It’s a funny old world when the best financial future for most of us includes a steady rise in the cost of living.
Rises prices contribute to prosperity because they allow companies to pay higher wages, and higher wages give us more disposable income.
Closing that circle means we can spend that extra cash on more things, which increases profits for firms and so on.
Now change that scenario to the one everyone is currently experiencing.
The prices of raw materials are falling. Oil, gold, iron ore, precious metals are cheap and getting cheaper all the time.
Wages are stuck in a rut because firms cannot afford salary increases.
Although people have less disposable cash, they can still afford to buy because the prices of goods are coming down. Then consumers hold off buying because next week, what I want will probably be cheaper.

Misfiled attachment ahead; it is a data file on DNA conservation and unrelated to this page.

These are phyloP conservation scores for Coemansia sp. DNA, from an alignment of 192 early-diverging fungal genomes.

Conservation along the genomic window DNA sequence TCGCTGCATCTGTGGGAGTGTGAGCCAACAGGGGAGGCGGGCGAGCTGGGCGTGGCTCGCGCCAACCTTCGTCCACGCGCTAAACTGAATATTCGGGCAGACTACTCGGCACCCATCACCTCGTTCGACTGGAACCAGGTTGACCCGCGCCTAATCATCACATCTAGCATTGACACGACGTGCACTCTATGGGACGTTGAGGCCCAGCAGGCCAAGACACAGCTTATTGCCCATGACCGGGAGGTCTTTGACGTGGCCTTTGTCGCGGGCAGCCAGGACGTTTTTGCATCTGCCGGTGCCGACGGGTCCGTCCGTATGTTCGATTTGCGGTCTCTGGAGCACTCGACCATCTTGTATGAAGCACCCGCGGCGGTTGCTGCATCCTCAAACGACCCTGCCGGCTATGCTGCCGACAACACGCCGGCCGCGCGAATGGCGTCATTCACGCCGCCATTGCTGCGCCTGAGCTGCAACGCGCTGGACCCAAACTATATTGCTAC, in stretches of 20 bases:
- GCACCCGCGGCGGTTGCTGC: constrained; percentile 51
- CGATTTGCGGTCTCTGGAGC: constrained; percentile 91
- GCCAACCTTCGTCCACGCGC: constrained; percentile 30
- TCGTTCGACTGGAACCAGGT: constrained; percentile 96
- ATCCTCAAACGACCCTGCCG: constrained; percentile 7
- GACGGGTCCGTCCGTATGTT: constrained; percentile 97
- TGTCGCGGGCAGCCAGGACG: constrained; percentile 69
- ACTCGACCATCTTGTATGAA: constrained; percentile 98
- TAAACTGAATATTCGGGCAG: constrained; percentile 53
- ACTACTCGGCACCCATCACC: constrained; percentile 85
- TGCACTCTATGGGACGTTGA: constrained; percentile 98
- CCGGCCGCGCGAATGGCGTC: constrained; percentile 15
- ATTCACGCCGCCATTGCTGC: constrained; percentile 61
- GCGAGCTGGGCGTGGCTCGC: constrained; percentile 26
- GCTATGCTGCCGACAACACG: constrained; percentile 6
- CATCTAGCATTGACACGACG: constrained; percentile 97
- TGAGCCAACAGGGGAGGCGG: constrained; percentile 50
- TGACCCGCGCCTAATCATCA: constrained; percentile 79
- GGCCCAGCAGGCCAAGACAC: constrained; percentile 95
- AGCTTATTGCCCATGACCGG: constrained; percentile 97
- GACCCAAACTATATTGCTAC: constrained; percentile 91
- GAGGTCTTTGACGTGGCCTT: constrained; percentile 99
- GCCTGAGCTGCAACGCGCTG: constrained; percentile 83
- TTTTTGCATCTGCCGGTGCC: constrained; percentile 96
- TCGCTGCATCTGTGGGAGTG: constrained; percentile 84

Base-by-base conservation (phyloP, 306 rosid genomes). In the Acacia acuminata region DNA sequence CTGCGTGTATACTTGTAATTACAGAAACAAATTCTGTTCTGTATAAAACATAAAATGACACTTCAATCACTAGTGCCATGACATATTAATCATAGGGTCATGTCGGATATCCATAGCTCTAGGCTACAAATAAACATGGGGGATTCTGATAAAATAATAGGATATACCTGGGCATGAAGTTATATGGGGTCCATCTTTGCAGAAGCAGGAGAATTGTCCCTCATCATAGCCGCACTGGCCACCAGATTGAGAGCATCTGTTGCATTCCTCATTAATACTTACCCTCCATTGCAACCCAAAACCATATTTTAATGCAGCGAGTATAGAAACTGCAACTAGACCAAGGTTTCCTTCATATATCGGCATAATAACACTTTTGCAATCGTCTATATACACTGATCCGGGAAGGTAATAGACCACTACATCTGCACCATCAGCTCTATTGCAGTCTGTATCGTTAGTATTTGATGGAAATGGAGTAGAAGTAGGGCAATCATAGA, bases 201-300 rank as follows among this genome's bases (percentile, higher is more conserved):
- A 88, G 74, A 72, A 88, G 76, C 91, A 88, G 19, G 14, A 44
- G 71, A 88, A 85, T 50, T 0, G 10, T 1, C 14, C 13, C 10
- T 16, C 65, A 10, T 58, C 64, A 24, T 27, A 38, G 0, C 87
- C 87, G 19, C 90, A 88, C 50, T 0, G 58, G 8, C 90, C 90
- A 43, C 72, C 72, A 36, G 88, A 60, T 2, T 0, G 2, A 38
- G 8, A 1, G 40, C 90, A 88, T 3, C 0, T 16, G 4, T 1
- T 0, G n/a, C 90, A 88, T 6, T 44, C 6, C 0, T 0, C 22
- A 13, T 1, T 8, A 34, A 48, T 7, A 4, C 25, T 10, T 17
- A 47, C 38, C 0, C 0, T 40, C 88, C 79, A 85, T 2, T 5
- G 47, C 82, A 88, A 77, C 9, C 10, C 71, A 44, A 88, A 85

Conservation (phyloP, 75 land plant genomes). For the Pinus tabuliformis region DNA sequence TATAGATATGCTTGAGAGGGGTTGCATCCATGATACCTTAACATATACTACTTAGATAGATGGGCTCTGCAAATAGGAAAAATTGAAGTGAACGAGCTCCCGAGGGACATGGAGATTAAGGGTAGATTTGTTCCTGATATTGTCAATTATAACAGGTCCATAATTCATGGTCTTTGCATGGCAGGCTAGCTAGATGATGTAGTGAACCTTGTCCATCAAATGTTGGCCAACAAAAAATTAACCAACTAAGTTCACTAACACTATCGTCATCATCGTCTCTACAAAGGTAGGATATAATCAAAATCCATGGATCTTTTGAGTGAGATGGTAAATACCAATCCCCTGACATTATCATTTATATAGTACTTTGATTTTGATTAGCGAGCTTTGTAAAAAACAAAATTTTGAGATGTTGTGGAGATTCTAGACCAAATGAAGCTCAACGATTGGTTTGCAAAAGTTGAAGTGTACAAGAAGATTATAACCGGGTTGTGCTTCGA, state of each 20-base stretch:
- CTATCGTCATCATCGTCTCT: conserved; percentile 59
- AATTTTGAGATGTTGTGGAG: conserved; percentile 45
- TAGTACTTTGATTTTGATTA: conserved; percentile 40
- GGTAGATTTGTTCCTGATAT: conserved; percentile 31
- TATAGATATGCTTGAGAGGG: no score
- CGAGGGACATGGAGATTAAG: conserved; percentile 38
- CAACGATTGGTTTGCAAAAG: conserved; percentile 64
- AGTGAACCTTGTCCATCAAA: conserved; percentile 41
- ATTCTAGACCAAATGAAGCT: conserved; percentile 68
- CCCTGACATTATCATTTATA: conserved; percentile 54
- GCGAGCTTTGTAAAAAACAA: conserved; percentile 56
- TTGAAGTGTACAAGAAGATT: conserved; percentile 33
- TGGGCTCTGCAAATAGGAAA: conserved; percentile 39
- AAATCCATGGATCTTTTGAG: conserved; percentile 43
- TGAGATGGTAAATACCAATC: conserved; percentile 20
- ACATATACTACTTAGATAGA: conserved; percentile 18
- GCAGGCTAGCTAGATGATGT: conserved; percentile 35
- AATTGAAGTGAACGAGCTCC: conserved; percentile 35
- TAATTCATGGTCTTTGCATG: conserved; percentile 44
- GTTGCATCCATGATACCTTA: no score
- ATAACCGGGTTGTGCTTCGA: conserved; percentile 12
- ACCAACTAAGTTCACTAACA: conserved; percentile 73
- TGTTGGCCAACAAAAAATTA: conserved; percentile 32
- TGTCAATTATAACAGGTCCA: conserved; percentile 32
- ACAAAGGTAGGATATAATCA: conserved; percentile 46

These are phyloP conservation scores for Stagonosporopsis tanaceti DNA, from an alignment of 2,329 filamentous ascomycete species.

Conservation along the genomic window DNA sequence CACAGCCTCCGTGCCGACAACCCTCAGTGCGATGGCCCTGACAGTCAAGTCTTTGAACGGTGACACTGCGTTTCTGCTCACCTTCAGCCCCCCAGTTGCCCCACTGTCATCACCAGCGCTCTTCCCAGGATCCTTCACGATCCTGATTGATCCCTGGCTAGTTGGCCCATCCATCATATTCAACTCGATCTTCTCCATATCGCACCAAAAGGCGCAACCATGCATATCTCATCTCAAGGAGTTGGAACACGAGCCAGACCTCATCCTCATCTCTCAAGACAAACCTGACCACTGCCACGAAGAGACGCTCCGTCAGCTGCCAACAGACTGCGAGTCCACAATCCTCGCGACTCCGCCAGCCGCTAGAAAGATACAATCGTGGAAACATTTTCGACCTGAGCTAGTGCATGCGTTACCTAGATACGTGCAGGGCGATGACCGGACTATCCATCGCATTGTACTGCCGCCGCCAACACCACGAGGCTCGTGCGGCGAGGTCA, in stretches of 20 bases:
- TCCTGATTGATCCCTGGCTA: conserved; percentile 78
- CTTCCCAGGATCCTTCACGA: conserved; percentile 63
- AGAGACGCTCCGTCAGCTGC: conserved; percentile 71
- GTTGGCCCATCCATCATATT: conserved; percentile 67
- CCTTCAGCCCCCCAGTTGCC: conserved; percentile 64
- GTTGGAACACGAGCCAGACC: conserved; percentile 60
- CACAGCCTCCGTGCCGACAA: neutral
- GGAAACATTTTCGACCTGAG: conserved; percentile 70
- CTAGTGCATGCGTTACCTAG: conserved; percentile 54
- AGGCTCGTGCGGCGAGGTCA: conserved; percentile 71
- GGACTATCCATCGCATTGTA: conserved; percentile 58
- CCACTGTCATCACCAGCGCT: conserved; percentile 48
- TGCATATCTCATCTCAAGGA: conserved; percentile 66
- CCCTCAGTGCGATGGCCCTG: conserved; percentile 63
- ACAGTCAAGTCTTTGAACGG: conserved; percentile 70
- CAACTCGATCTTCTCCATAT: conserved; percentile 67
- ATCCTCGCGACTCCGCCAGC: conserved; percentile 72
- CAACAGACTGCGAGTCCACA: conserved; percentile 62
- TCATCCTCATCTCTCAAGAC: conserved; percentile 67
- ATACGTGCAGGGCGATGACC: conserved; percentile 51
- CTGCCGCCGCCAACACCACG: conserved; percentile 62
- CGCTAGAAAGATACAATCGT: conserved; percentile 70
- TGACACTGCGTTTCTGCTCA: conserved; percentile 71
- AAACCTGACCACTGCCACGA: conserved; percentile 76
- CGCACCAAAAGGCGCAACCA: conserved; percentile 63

Welcome to the world of deflation.
But every cloud has a silver lining for someone. The losers are the main oil exporting countries, such as Saudi Arabia, Russia, the United Arab Emirates, Kuwait and Iraq. Their governments have invested in infrastructure and spend according to a much higher assumed price of oil.
Not long ago, oil was $100 a barrel, now its $78 and still falling, down 30% year-on-year.
The five biggest importers of oil – USA, China, Japan, India and South Korea – are laughing all the way to the bank. They too budgeted on a much higher price for oil, but suddenly it’s 20% cheaper.
Powerhouse economy falters
Business costs are falling and companies can cut prices to stimulate demand and still make good profits on the margin falling oil costs are providing.
Deflation is a real threat in the Eurozone, where the cost of living has hovered between 0% and 0.5% for some months. Savers even have a -0.02% interest rate set by the European Central Bank.
Even the powerhouse economy on China is running out of steam. Growths is still double or even treble that of the UK and USA, but inflation is falling and is currently 1.6%, with the barometer dropping.
Industry experts say deflation is knocking on the door because Chinese industries have more spare capacity than they would like and factories are churning out goods that have to have their prices slashed to sell.